In order for a HRA to maintain tax-qualified status, employers must comply with certain requirements that apply to certain accident and health plans.  (See Publication 15-B)




Legal Entities – When and What Kind?

**Disclaimer: This is not to be construed as legal advice.

If you own a small business and run it as a sole proprietorship filing your taxes on a 1040 and a Schedule C, you may have at one time or another asked yourself if you should incorporate or otherwise change the business structure. Maybe it is because you need to hire one or more employees and want to manage growth, take out a business loan, any number of other factors. Perhaps you want to protect yourself from lawsuits or other liability. The question most sole proprietors have is – when and what kind. Do I form a LLC (Limited Liability Company), a Partnership, or a Corporation? What are the benefits and drawbacks of each form of entity?  A type of entity that might be right for one company might not be for another company even if that company sells the same product or service and has the same amount of revenue.

Sole Proprietorship – It is just you the owner. From a paperwork standpoint it is simpler. Taxes – just a Schedule C on the 1040 you already file. Fewer government regulations in most cases. Profits? They belong to you. But so do the negatives – things like lawsuits. All yours baby.  It is also the most common – especially in small one person businesses.

Partnership ­­­­- When two or more people join forces and pool resources, both having an ownership interest. There are multiple kinds of partnerships – general, limited, joint ventures and limited liability partnerships. If you are a sole proprietorship you are ruling this one out early unless you are bringing another owner on board. Even then until you look at your specific needs you won’t know if this is the structure for you.  From a tax perspective, you will file two returns – a 1065 partnership return (which is an information return only – all taxes are paid at the individual level) and your 1040 and Schedule C just like before you were a partnership.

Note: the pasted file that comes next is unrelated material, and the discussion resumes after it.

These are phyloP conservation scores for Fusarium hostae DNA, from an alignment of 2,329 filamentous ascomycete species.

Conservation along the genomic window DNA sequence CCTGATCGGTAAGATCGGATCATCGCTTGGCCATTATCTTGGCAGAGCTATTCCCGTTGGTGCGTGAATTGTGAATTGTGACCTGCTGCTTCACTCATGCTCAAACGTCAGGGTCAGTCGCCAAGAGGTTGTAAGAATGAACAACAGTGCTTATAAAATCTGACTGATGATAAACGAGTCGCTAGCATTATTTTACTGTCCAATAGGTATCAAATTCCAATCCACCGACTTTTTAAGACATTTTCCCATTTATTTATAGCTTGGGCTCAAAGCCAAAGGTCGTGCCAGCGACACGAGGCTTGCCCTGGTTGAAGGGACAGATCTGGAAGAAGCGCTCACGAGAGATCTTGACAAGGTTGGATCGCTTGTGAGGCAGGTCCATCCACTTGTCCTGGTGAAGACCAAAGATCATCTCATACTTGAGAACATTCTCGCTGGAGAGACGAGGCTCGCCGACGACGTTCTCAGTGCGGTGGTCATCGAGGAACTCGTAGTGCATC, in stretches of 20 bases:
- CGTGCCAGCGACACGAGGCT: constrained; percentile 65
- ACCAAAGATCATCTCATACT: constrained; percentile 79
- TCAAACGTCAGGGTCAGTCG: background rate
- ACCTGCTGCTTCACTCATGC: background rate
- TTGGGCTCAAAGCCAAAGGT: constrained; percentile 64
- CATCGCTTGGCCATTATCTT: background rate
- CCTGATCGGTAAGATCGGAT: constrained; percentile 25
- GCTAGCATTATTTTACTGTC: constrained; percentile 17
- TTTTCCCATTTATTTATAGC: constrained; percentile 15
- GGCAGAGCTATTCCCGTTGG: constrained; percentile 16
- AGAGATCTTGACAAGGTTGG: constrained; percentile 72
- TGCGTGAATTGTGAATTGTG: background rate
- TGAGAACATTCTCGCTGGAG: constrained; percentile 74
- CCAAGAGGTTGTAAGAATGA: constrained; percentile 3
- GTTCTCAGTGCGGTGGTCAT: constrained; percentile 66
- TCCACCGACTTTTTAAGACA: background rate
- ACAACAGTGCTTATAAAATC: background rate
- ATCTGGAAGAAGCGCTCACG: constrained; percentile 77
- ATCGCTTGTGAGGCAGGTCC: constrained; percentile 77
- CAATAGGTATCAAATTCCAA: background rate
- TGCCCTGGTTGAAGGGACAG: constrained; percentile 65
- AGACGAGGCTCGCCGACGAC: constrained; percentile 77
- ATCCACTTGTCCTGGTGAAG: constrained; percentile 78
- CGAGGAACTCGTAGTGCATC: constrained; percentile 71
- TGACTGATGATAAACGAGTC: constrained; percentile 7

Corporations – A corporation takes longer and is more expensive to set up, but has certain advantages over many other forms of legal entity. They are their own legal entity, completely separate from its owners and shareholders. There are four different types of corporations, but I will concentrate on the two most common. The C Corporation (regular or business) and S Corporation which has some of the advantages of a partnership or sole proprietorship, with advantages that regular or C Corporations have – Limited Liability. From a tax perspective, an S Corp is a flow through entity like a partnership or sole proprietorship. It can be taxed as a corporation or as a partnership. If your company is growing rapidly and you think you might want to issue stock through an IPO you may want to consider a C Corporation. But you will also have to have regular meetings of the Board of Directors and pay corporate taxes. (Form 1120 or 1120S)

Limited Liability Company (LLC) – A Limited Liability Company (LLC) is a kind of a hybrid type of entity that is designed to do what its name implies-limit owners liability. Rather than shareholders or stockholders, owners are called members. LLC’s are taxed much like an S Corporation. Owners get to choose to be taxed as a corporation or a partnership.  If you choose to file as a corporation you will file Form 1120 or 1120S, as a partnership a 1065 – assuming there are two or more members. If you are a Single Member LLC – you can choose to be a disregarded entity for tax purposes. What that means is you file a 1040 and a Schedule C.

There are other factors to consider as well of course. Management, Ownership Transition and Capitalization are some in addition to Personal Liability and Tax considerations.  Do your homework, then talk to your tax advisor and an attorney to help you determine what type of entity is going to be right for you and get the documents drawn up.

In terms of when, well that depends on you the owner. For some, choosing one of the above entities is something that you want to do before you open your doors. Others will wait until they are at least generating some revenue or hire the first employee. Others will wait even longer. There is no one size fits all right answer.